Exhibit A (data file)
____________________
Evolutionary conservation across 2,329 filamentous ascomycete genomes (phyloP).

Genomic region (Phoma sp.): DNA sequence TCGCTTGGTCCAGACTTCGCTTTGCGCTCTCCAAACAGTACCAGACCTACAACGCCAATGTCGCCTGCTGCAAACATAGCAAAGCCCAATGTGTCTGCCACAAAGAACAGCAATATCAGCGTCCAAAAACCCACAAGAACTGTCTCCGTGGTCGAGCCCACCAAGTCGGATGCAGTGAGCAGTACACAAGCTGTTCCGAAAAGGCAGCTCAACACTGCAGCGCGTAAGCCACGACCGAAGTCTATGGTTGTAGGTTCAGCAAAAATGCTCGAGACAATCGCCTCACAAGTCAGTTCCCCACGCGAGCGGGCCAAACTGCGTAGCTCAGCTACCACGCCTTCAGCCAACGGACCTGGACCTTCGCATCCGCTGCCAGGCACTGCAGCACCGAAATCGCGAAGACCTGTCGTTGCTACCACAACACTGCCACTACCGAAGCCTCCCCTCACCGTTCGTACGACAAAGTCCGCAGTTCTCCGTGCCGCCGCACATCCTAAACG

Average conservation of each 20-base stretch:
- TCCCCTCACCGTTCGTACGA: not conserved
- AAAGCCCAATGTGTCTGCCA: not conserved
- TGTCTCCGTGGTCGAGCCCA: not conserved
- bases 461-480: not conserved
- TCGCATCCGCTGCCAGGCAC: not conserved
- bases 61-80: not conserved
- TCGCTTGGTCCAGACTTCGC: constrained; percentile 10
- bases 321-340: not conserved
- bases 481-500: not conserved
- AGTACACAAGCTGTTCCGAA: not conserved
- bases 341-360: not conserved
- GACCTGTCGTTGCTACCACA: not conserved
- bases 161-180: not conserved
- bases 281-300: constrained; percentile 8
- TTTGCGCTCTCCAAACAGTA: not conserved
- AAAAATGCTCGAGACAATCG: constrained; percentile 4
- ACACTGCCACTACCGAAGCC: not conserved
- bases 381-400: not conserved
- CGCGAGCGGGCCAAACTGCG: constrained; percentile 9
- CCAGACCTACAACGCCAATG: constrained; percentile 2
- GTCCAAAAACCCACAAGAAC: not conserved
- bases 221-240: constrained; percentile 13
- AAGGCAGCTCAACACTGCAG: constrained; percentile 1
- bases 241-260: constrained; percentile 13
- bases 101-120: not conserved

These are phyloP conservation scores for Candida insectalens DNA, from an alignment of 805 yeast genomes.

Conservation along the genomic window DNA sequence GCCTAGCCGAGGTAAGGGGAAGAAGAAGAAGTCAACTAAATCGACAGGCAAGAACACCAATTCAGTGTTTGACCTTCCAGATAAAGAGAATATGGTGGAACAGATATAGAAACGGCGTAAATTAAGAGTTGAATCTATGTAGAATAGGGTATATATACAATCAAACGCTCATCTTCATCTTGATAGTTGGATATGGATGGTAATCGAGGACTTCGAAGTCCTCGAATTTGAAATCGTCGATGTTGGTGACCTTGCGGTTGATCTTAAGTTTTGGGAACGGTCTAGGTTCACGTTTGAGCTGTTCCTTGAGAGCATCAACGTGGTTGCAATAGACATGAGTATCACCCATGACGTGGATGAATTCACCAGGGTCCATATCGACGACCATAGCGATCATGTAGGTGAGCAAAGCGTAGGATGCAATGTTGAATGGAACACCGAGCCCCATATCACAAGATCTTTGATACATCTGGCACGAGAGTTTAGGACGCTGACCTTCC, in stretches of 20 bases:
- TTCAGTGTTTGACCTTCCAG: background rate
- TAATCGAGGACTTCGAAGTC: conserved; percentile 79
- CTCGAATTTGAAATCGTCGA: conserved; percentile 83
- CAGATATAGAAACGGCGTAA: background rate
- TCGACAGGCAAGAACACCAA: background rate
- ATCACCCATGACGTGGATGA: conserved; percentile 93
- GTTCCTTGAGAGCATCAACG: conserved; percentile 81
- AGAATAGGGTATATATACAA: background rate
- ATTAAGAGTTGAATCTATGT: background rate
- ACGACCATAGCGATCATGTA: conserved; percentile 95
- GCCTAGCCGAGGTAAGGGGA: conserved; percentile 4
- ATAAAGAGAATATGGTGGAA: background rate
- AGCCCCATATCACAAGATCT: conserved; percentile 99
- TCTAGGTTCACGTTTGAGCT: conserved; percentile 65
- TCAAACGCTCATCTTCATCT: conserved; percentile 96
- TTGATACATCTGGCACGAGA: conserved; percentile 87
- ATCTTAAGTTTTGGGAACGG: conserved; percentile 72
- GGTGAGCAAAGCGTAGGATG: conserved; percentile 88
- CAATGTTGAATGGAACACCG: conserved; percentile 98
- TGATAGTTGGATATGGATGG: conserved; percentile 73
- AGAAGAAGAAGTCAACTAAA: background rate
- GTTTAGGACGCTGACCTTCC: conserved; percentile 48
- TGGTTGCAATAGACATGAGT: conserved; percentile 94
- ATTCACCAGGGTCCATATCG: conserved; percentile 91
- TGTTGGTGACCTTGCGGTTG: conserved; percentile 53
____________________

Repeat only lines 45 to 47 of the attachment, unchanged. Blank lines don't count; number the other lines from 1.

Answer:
- TCAAACGCTCATCTTCATCT: conserved; percentile 96
- TTGATACATCTGGCACGAGA: conserved; percentile 87
- ATCTTAAGTTTTGGGAACGG: conserved; percentile 72